Thursday, 23 February 2017

In Have A Go At Innuendo (blame my dear friend Penny)

Although noted for my plumbing, never one to decline a DIY challenge, and being short of hanging space, earlier this week I screwed up two knobs.

I'm outta here .....

Wednesday, 22 February 2017

I Order A New Washer

At a poetry reading last year, I was introduced as the Poet Who Blogs About Washing Machines. 

I'm good in a crisis but this unsettled me.  Flexing my poems, I managed to carry on and give my planned reading, but I felt flummoxed.  (Great word, flummoxed, as is feckless ...). 

"Has it come to this?" I thought. "Adopting the stage name Someone's Mum in a moment of irony, writing the poem 'Killing the Angel  - after Virginia Woolf' (Virginia-give-up-the-domestic-martyrdom-or-die-never-having-written-anything-Woolf!), leads to this!  Moi, now known for my blog about washing machines?"

In calling my blog, I Buy A New Washer, I wanted to be known for my plumbing.  In addition to being a small disc, often made of rubber and used in taps, a 'washer' can, allegedly, be a washing machine (for sure, for short) but not in my vocabulary.  Unless it's a washer-dryer.  But then, if I was writing about washer-dryers my blog would be called, I Buy A New Washer-Dryer.  This lacks punch.

Several long months later, I can set the record straight.  Today, dear readers, I ordered a new washing machine.  My old one isn't entirely broken, but has been stuck on one very long and arduous low spinning programme for the past year, leaving my washing heavy and unwilling to dry in a hurry.

So, averse to out of town shopping and white goods decision-making, I popped into The Two Ronnies earlier and chose, from their selection of three, a washing machine with a spin speed of 1400, a door which opens and several programmes.  It's white.  With the odd silver knob.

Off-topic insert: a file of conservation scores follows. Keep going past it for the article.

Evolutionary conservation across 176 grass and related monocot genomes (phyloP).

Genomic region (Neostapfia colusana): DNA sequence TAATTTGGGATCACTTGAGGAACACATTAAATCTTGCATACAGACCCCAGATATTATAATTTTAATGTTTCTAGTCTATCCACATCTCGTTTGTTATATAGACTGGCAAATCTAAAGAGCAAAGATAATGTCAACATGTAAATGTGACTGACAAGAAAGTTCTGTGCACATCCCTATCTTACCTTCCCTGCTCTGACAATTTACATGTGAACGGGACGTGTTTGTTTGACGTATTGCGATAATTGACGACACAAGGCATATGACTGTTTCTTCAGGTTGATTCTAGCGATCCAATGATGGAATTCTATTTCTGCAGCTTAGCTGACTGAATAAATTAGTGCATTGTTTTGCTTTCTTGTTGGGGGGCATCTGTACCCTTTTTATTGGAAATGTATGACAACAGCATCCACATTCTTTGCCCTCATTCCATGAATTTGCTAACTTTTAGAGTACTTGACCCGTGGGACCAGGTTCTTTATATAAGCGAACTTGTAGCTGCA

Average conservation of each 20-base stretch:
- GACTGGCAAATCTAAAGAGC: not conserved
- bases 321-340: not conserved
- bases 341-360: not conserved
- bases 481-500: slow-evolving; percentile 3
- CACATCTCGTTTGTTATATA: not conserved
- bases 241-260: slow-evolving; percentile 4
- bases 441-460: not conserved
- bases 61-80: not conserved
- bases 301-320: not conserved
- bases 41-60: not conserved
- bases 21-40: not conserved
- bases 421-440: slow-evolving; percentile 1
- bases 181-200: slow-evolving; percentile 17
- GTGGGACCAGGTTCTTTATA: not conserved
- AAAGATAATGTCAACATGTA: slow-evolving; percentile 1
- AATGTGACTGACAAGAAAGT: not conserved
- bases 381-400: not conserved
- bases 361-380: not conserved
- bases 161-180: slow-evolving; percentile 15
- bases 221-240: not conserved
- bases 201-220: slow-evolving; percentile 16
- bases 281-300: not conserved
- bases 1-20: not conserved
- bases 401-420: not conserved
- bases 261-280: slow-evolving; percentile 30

Friday, 17 February 2017

I Arrive In Norwich

I set out for Norwich thirty-eight years ago.  I was 14, and the night before I'd been helping Ian re-wire the church.  This had involved crawling under floorboards, which was pretty exciting for a Friday night in 1979 in Highbury.

I set out for Norwich to attend a confirmation service in the cathedral.  I set out with my mother and one, or maybe two, brothers.  Did my father come too?  He might have done.  Or he might have been preaching the next day.

I set out for Norwich, but I didn't arrive at the cathedral until last Monday.  I didn't take a direct route.  On the way, I completed my O levels, climbed Snowden, studied TS Eliot, learnt to ski badly, went to Durham, fell in love, ate street food in Malaysia, served baked potatoes out of the back of a garage, taught Scottish YTS joiners about safe sex, took an MA in Psychology, understood more,  moved house, had my wisdom teeth extracted, made brownies, sang some Handel, gave birth, understood less, planted grape hyacinths, gave birth, wrote some poems, had therapy, changed a washer, cleared the attic, squeezed two oranges, wrote one particular poem ...

I set off for Norwich, and before I arrived last Monday, I fitted in a lot more than expected on the way.  In particular, I fitted in acute appendicitis.  I don't know if it was the re-wiring, but by the time we reached Cambridge (it was still 1979) I was in a lot of pain.  I lay on my big brother's bed in his King's College room, moaning, whilst my family ate sandwiches and chatted.  After too long, my mother drove me to Addenbrokes.  I spent five days in hospital whilst my family, undaunted, went on to the confirmation, arriving 38 years before me.

I set off for Norwich from London, and I arrived there last Saturday via Durham, Bristol, Edinburgh, Shrewsbury, and then waited another two days, enjoying the comfort of The Butchery and some incredible, warm, delicious hospitality.  On Monday morning, I woke early and jogged the last leg of my journey to the cathedral.  When I arrived, I remembered that I'd set off 38 years ago.  For most of that time, I'd forgotten where I was meant to be going.  I was wearing shorts and a thin film of perspiration.  I was thirty-eight years late, badly dressed and out of breath.  I decided not to go in.